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Our Justice System: A Bone In America's Throat

The recent Louisiana and Minnesota shootings, combined with the Dallas police ambush, painfully bring to the forefront, Black Americans' deep feelings of mistrust and anger at our justice system.
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The recent Louisiana and Minnesota shootings, combined with the Dallas police ambush, painfully bring to the forefront, Black Americans' deep feelings of mistrust and anger at our justice system.

The fact that 21 years ago, the quick innocent verdict of OJ Simpson's innocence was widely celebrated by Blacks nationally while Whites felt he had literally gotten away with murder, should have told us we had a major problem to address.

Inequality has always been a bone in America's throat since we were founded in 1776. We fought a bloody civil war over it in the 1860s. Even with the great civil rights movement led by Dr. Martin Luther King Jr., we continue to struggle with issues of racial injustice today.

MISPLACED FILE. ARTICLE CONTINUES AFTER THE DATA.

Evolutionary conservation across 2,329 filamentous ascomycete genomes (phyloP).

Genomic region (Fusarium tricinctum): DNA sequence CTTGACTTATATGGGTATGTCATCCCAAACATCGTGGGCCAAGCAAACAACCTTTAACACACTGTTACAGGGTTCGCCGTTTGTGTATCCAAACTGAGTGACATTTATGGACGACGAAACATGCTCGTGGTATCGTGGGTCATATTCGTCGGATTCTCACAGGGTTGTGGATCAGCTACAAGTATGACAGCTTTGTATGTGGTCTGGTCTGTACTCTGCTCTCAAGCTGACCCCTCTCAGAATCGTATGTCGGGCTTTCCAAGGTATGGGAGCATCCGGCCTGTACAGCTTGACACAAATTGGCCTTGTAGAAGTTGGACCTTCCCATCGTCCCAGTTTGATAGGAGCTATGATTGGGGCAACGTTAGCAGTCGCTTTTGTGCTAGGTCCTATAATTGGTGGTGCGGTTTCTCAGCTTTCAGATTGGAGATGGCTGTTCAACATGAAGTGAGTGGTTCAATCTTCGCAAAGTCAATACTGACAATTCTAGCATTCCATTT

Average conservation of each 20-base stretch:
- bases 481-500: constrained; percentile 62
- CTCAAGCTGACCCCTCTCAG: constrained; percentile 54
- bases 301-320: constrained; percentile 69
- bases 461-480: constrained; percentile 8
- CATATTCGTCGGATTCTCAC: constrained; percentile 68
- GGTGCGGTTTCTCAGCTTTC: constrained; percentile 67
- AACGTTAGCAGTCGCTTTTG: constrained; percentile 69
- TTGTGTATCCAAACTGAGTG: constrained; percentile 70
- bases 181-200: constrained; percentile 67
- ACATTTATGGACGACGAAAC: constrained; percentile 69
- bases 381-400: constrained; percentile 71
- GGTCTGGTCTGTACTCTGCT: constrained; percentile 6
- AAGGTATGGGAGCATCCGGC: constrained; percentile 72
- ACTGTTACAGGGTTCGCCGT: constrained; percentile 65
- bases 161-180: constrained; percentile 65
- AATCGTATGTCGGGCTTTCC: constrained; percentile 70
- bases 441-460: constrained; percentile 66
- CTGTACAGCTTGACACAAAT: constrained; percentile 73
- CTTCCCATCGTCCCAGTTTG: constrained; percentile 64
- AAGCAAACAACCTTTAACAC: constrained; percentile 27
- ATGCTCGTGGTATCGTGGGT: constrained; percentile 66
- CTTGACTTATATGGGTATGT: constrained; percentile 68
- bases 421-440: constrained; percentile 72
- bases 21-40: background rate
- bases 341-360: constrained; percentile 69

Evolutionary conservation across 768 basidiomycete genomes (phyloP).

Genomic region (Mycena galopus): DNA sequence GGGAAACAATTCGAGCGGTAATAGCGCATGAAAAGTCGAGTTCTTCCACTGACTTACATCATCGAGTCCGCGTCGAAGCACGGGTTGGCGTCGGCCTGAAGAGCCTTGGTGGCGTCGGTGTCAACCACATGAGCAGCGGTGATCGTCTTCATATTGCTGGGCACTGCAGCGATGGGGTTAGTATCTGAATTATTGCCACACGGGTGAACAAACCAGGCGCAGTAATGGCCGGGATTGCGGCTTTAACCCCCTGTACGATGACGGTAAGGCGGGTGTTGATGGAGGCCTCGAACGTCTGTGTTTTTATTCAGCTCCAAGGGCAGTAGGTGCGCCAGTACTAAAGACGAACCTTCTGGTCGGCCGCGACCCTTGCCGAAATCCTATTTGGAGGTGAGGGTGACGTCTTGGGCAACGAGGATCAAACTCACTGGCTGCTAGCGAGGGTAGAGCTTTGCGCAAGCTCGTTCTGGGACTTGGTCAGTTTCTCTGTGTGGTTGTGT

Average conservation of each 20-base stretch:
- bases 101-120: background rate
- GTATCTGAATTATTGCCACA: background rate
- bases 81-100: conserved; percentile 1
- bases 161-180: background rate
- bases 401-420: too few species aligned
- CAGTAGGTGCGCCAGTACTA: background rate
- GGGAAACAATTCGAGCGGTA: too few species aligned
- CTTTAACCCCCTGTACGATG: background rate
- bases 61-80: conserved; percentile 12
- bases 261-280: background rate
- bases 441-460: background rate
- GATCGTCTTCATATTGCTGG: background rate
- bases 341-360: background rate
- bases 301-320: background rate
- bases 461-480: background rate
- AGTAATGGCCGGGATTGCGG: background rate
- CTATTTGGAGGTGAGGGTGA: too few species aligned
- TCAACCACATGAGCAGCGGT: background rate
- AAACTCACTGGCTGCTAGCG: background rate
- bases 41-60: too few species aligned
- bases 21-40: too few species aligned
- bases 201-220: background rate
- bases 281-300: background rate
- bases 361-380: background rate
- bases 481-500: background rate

Unaddressed, this can tear us apart. We need a just society; we need things to be fair. But the reality is, in America, if you have black skin, our police system is probably not going to treat you with the same respect it does if you have a white skin.

Don't get me wrong. This is a free country; everyone has a right to their opinions, and some, unfortunately, do not respect black people or other races. These people have the right to live here, but for the sake of the integrity of our nation and the rights of all citizens, they should not be allowed to participate in our system of justice.

We have 800,000 police officers who have both authority and weapons that can kill. To date, we don't seem to have an effective screening process to eliminate those who would misuse this power because of their biases.

So we need to make a dramatic national effort to address the situation, which would help inspire the confidence of Americans.

Here is one idea:
To date, the primary concern of police training is dealing with criminals and keeping the peace. I suspect evidence of prejudice in members is rarely dealt with.

There are simple psychological tests available to reveal biases, and indicate if further training or termination is needed. If we could expect unbiased police chiefs across our nation, we would clean up a lot of prejudice in our police stations pretty quickly. We could then utilize the test for incoming recruits.

Perhaps such a plan is not feasible. Still, we must recognize that racial injustice is very deep; it will divide us if it is not seriously addressed. It goes to the core of what America stands for.